On the other hand, if you simply mention your theme or the point of your speech at the beginning and never mention it again, it gives your audience the impression that it’s not really that important.

4. Link to your audience’s motivation

After you’ve acknowledged your audience’s common interests in being present, discuss their motivation for being there. Be specific. Using the previous example, if your audience clearly cares about wildlife preservation, discuss what can be done to help save endangered species’ from extinction.

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Don’t just give them cold, hard facts; use the facts to make a point that they can use to better themselves or the world in some way.

5. Entertain them

While not all speeches or presentations are meant to be entertaining in a comedic way, audiences will become thoroughly engaged in anecdotes that relate to the overall theme of the speech. We discussed appealing to emotions, and that’s exactly what a speaker sets out to do when he tells a story from his past or that of a well-known historical figure.

Speakers usually tell more than one story in order to show that the first one they told isn’t simply an anomaly, and that whatever outcome they’re attempting to prove will consistently reoccur, given certain circumstances.

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6. Appeal to loyalty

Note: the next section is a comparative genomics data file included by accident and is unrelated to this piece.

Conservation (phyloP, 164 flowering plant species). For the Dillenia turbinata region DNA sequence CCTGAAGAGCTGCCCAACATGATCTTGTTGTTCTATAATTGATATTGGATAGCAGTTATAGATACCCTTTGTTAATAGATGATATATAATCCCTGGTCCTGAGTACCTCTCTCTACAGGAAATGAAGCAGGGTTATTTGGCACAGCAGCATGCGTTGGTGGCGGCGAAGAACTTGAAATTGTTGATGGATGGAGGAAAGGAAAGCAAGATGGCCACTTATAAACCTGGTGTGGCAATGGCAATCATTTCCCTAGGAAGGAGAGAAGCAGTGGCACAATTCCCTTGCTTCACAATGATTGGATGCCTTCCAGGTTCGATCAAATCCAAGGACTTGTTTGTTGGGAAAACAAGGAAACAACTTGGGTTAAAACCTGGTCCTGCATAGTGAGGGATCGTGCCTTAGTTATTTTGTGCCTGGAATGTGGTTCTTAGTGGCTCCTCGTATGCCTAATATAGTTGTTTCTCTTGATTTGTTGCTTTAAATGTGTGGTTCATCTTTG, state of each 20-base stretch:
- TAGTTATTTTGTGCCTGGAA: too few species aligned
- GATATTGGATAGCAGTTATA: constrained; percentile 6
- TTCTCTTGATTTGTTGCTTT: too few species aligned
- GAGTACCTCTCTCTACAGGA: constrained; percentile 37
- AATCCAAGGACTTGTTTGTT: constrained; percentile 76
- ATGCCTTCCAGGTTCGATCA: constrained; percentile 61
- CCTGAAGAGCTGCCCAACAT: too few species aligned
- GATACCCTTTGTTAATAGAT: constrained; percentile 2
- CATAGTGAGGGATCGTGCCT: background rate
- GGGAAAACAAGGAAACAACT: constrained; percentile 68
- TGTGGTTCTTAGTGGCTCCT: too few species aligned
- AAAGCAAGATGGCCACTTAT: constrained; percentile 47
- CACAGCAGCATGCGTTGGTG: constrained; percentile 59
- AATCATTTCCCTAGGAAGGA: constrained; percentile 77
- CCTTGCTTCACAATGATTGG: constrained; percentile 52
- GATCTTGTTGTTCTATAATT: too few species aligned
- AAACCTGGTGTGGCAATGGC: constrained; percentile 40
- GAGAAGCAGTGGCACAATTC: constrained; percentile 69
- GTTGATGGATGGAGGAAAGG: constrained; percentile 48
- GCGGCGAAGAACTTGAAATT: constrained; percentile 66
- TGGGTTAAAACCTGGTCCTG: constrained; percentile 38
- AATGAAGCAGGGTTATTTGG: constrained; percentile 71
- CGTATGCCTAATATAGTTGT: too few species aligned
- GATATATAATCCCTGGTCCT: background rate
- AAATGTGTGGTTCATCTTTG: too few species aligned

Just like the musician mentioning the town he’s playing in will get the audience ready to rock, speakers need to appeal to their audience’s loyalty to their country, company, product or cause. Show them how important it is that they’re present and listening to your speech by making your words hit home to each individual.

In doing so, the members of your audience will feel as if you’re speaking directly to them while you’re addressing the entire crowd.

7. Tell them the benefits of the presentation

Early on in your presentation, you should tell your audience exactly what they’ll learn, and exactly how they’ll learn it. Don’t expect them to listen if they don’t have clear-cut information to listen for. On the other hand, if they know what to listen for, they’ll be more apt to stay engaged throughout your entire presentation so they don’t miss anything.

Featured photo credit: Flickr via farm4.staticflickr.com